By now you likely know where I’m going with this. Our CEOs and their numerous corporate sponsors picked an issue that no one with a soul could object to, and stripped it of context in order to “solve” it. In a self-aggrandising display of philanthropic pantomime, they took to the streets of the City of Sand in their be-logoed boxes, armed with about a billion rand’s worth of outdoor clobber and a bottomless supply of cup-a-soup—and instead of raising awareness, they rebranded it.
Money, however, they did raise. Twenty-four million South African rand. A king’s ransom. All of this cash will go to the outfit Girls & Boys Town, an at-risk-youth development initiative, and a solidly good cause by anyone’s estimation. But what does this do for the cause of homelessness at large, given Girls & Boys Town’s relatively narrow mandate? Has the homelessness “issue” been properly addressed in Australia, the United Kingdom, and elsewhere that the “ CEO SleepOut global challenge” has been met. Of course not. Homelessness, or at least the shopping-cart pushing, shopping-bag wearing, Robin Williams-playing iteration thereof, is nearly impossible to address. Which means Australian and British CEOs can continue giving each other reach-arounds until the End of Days, hitting all of their corporate social responsibility quotas and earning some gripping cocktail party stories in the process, without anyone really questioning them about deliverables.
The South African version of homelessness, at least as its defined by those who have studied it, is the inevitable result of a catastrophic socio-economic meltdown, one that our CEOs can help to stem by not being CEOs. Or, rather, by being different CEOS, the kind of CEOs that come clean about the very particular challenges facing South Africa in this, the twenty-first year following apartheid. After all, this ain’t the UK, nor is it Australia. A developed-economy celebrity charity event cannot simply be dumped into the South African maelstrom without demanding a huge moral and ethical brain freeze. R25 million just isn’t going to save the homeless children. But political and economic change will. And not a single CEO braving Johannesburg’s Coldest Night 2015, nor any of their celebrity enablers, was courageous enough to say so.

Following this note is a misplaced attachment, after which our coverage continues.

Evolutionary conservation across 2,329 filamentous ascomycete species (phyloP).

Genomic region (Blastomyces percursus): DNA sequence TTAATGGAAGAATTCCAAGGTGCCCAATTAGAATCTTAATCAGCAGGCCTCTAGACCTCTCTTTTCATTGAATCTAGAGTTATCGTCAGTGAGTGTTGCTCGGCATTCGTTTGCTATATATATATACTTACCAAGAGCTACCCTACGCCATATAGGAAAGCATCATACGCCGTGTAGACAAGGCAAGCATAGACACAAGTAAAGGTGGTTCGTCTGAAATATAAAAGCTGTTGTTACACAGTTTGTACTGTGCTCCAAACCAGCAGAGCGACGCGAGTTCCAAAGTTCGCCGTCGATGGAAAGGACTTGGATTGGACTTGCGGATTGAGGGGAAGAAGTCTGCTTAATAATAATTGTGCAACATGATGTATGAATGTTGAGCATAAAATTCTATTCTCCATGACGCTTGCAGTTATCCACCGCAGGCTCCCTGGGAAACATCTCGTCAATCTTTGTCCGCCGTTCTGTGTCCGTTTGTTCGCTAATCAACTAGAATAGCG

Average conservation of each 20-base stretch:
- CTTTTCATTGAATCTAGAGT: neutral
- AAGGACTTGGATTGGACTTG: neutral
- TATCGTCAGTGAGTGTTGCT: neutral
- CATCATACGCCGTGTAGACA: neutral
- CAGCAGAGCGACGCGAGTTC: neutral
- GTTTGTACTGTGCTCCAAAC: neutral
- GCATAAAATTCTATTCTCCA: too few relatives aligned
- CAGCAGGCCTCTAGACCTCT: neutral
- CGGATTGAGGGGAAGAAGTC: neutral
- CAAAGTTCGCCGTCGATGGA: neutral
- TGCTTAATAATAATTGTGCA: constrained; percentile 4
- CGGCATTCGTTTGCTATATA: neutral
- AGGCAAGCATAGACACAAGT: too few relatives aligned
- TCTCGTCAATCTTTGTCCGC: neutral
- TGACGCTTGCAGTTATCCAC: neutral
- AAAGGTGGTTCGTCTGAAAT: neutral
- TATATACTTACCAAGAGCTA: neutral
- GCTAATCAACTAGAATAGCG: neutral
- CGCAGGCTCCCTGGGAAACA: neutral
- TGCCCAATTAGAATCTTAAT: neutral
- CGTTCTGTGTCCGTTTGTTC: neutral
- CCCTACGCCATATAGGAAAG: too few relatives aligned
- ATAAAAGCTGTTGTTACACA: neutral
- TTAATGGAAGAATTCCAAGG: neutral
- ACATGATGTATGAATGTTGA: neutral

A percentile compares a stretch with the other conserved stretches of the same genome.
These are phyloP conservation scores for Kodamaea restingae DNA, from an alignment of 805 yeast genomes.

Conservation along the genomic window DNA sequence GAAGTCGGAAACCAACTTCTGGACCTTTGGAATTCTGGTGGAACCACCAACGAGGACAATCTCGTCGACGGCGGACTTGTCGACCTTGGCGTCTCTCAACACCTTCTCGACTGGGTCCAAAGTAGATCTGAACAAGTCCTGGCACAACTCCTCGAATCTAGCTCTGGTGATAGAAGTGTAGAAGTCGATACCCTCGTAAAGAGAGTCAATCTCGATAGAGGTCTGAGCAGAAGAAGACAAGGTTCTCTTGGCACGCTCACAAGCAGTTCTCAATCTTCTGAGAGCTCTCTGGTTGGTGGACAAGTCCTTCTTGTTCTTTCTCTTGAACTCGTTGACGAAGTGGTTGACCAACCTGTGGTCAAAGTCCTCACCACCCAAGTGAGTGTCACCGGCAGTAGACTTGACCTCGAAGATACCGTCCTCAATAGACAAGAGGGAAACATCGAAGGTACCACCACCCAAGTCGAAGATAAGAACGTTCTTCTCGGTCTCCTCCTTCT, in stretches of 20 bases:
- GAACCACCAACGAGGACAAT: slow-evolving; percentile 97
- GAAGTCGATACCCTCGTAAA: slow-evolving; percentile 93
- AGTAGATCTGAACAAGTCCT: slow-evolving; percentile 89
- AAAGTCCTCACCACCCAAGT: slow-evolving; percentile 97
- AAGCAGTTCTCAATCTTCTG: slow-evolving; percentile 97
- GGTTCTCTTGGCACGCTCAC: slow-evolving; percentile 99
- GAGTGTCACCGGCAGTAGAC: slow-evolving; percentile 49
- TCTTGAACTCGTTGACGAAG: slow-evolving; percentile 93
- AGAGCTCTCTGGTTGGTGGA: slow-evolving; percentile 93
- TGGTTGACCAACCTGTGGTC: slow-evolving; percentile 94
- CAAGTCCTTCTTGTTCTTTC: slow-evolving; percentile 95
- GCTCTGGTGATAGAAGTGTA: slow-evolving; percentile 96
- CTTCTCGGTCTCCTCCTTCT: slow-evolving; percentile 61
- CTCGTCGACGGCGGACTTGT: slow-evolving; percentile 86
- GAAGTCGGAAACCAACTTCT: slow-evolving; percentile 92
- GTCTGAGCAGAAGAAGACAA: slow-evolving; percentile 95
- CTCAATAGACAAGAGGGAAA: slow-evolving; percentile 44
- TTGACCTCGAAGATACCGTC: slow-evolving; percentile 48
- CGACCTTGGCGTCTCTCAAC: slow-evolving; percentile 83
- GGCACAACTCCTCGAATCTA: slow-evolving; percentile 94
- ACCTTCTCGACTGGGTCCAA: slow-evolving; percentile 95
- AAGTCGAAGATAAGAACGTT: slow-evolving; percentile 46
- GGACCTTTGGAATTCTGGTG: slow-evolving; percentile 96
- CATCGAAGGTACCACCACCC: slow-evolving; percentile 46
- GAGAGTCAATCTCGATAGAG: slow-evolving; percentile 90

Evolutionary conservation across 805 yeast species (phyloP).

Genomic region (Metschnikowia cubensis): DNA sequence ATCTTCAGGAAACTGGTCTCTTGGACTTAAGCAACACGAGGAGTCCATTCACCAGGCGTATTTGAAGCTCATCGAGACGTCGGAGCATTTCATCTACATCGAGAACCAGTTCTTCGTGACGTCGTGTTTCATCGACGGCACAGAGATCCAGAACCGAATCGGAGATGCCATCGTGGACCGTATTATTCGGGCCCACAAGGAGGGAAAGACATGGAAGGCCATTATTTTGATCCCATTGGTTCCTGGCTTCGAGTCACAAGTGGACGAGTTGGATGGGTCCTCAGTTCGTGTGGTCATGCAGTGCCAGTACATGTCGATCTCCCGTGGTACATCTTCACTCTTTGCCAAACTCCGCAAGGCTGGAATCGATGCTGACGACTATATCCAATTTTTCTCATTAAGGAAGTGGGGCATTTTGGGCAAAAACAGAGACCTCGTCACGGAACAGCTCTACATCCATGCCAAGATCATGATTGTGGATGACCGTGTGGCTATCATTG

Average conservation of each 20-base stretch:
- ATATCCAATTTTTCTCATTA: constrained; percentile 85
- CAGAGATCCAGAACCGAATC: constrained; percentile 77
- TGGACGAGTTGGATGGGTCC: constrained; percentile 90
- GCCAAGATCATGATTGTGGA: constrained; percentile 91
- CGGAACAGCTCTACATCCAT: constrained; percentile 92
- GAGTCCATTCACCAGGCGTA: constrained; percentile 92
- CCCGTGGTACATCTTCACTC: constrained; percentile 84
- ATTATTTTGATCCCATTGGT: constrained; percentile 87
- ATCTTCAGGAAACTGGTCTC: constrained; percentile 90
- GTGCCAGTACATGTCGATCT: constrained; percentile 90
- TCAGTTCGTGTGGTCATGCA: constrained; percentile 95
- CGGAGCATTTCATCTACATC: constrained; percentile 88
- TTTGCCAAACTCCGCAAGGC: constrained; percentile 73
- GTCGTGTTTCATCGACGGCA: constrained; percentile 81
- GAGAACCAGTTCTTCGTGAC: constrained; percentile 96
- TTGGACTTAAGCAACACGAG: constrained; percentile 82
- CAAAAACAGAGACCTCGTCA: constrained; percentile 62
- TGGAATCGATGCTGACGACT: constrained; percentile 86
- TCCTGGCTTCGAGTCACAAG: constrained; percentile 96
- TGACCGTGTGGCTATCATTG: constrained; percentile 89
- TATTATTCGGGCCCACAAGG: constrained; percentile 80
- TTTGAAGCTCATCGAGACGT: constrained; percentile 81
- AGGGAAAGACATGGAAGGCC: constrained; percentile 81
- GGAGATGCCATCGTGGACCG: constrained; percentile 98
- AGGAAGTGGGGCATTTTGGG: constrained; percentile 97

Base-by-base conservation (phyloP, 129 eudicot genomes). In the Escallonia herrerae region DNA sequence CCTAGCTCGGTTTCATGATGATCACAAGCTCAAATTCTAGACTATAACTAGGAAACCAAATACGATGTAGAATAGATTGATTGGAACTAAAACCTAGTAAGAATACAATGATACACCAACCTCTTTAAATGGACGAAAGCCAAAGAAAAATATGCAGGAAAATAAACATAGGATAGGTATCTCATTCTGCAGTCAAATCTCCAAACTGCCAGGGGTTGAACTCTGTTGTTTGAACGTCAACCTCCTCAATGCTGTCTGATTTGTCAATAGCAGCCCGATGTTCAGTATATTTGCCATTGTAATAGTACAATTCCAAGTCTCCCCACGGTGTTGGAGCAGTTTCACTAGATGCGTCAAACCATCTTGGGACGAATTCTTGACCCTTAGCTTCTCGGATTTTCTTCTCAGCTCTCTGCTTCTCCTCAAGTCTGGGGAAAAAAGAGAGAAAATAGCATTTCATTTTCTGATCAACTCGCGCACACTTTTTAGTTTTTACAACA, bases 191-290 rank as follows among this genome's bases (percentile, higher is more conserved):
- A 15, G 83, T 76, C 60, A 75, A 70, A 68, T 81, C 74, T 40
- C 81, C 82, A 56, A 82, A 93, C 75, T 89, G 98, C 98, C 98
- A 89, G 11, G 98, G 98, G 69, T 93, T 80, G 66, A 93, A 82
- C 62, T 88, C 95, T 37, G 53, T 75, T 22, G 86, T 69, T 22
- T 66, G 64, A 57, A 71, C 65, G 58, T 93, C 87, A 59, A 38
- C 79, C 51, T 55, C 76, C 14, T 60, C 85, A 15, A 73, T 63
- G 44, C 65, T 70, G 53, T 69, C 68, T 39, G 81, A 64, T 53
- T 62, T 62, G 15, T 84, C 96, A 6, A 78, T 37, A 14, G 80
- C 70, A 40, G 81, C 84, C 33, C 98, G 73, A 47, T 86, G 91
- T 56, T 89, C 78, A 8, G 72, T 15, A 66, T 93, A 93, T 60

“I see debate on Twitter streets about . R25m for our destitute kids looks good to me. If you think it’s flawed, do it better!” Tweeted ex-Democratic Alliance Parliamentary leader Lindiwe Mazibuko, from the CEO puppy-mill of Harvard University. She was articulating the sentiments of a sizeable haters-gonna-hate contingent, who argued that at least these CEOs were doing something, and that individuals like Frank Magwegwe, who worked his way up from homeless dude to investment banker, were changing South African perceptions of poverty. But that’s just not true. The fact that Magwegwe’s story is a story at all proves how hard it is to shapeshift from street person to money man.
Outside of the reality TV show setting, sans cameras and blankies and branded homeless person boxes, there are lots of people doing something about poverty alleviation. Many solid civil society initiatives and charities have undertaken decades of real work in attempting to address the systemic socio-economic ills that bedevil this country, and no one makes them hot chocolate at midnight on a Sandton boulevard.
As for the homeless, what do they want? I dunno—go and ask them. My guess is that most have no clue that the 0.1 percent took a night off to play at being homeless for their cause. They might wonder why all these fancy people didn’t just hand over the money quietly, without fanfare, without cameras, without all the corporate flimflam? They might ask why these high priests found it necessary to perform empathy when empathy is a deeply personal engagement, a communion between souls that happens on the QT? They might remind these CEOs that when it comes to benevolence, there’s no need to tell the left hand what the right hand is doing?
Then again, they—whoever “they” are—might not.
Regardless, the laws of charity are ancient and fair. The CEO SleepOut was many things, but above all, it subverted an age-old invocation—“when giving to the needy, sound no trumpet before you”. Instead, the cacophony of trumpet-blowing will take an eon to fade. So we must ask: who benefited most? The needy? Or the high priests in their gorgeous sleeping bags, filled up on cup-a-soup? DM
Editor’s note: Great minds think alike. For further perspective on this subject, see Andrew Gasnolar’s piece here. Please note that although the authors arrived at similar conclusions, the two pieces were written independently.
Photo: A South African resident of Masiphumelele informal shack settlement sits next to his destroyed home after a fire destroyed more than 1500 homes in Cape Town, South Africa 02 May 2011. EPA/NIC BOTHMA